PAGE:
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"I'm not traveling to escape, but to discover"

In Mui Ne (Vietnam) you will get a fine

It’s well-known that the human beings are greedy. And, unfortunately, in the less-developed countries it’s common to find people who try to sell you everything with inflated prices.

For example in the markets you will visit in Africa, Middle East, India, or in the other poor countries, you will always have to play the game of the bargain with the seller: you wanna buy a souvenir which values ‘10’, the seller asks you ‘100’, and then you will probably go out with that item paid ‘50’ (if you’re good at that game).

Then there are taxi drivers. And taxi drivers will screw you also in the Western world.

In the end there are corrupted cops.

In Vietnam it happened to us to find an entire squad of those cops in Mui Ne, a small town in the Province of Binh Thuan, about 200 km far from Ho Chi Minh.

Mui Ne is famous for its sand dunes, there are the red ones and the white ones, and they are amazing to see. You can climb them and, if you are not invested by the numerous dune buggies that climb the dunes roaring, you can admire a beautiful sunset from the top.

To get to those dunes we rented a couple of motorbikes at our hostel for 5 $/day. The hostel manager, smiling, told us that usually there are cops on the road to the dunes and he recommended us to be careful.

On the DT706 road that goes out of the village to the north – towards the White Sand Dunes – we found the roadblock where the cops stop every tourist on a scooter.

Mui Ne map

The roadblock is located about where you can see the Google distance sign on the map.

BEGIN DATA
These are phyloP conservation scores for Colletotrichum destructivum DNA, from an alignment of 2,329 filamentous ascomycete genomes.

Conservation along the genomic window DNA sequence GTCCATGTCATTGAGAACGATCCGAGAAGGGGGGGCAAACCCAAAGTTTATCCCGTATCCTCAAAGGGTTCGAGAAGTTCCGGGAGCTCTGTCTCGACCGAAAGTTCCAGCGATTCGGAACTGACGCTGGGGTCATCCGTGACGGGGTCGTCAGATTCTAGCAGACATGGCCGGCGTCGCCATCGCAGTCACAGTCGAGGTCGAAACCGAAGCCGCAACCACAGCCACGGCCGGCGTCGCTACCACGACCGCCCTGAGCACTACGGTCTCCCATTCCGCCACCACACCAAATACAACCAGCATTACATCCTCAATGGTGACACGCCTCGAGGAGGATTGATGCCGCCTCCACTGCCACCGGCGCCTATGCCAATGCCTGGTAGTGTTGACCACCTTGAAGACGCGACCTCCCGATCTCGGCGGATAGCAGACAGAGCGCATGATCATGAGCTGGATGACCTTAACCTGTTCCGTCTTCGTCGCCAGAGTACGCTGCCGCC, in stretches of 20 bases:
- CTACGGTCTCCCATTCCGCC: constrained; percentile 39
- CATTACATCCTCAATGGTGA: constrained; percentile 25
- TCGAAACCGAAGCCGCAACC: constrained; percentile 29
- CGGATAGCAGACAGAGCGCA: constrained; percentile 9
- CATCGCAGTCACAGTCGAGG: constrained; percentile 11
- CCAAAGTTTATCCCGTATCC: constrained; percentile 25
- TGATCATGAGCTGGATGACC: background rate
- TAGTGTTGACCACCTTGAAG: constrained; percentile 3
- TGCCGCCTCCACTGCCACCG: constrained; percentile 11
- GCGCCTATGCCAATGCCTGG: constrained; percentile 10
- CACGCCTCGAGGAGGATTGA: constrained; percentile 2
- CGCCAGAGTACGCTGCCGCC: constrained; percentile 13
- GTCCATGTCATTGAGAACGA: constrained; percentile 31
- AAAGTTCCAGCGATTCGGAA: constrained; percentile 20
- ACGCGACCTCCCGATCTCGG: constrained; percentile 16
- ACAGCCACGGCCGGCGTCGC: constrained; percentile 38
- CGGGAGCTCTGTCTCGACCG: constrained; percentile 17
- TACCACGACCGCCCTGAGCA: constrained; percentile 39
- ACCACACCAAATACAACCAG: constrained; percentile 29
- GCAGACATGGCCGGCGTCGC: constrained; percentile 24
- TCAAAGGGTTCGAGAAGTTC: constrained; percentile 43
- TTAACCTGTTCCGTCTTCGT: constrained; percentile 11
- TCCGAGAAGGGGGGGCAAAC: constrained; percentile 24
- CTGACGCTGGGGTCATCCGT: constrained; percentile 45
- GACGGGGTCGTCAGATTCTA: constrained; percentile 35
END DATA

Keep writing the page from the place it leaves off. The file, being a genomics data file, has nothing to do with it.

We were driving in four people on two scooters, we all wore a helmet, and those old scooters hardly go beyond 60 Km/h. However, the speedometer did not work.

The police stopped us and, without using any speed camera, they told us that we were traveling at 44 km/h, or 4 km/h over the allowed limit (which was not reported anywhere, we checked on the return). So they made us sit at a banquet at the side of the road and the chief of that nice brigade (all dressed in different uniforms), the only one who could speak English, told us that in addition to the speed limit I could not drive those scooters, because I did not have a driving license A.

In the meantime, Vietnamese families were passing behind us, some without a helmet, some in three on a motorbike, and all of them were driving at the same slow speed of us. Obviously none of these has been stopped.

The cop also threatened us by showing us some licenses of other backpackers from Europe, Germany, France, etc. to which they had withdrawn their license, guilty of not having paid the fine.

In our case the fine was 2,000,000 Dong (about € 90).

We paid the fine and the policeman let us go, despite my license still lacking the A. He just told us to go slower, this time.

On that road the limit is not 40 km/h, all other people drove faster, especially cars and buses. Our decrepit scooters, that struggled to make the climbs, could hardly go faster than 60 km/h and at that time we were not even at the maximum speed.

In the evening we searched on the internet and we found that other people reported the same problem. We then wrote an email to the Italian Consulate to report the thing and they told us that we did well to write to them, because in fact there was no evidence that attested to our excessive speed, and no speed cameras to measure it. The right thing to do, according to them, would be to be taken to the police station by the cops, make a call to the Consulate of your country, make them speak with the policeman and finally go out without paying anything, because in that moment they’re gonna let you go.

In conclusion, is it worth losing the day for 90 € split in four people? I don’t think so.

And this is also known by Mui Ne’s policemen, who stop dozens of “rich” western backpackers daily.

Unfortunately I do not think there is an alternative way to reach the White Sand Dunes from the town of Mui Ne. You can try to get a driving license A and then driving on 40 Km/h, wearing the helmet.

And they will find some other reason to fine you.

Mui Ne sand dunes


Cover photo by Jame Healy



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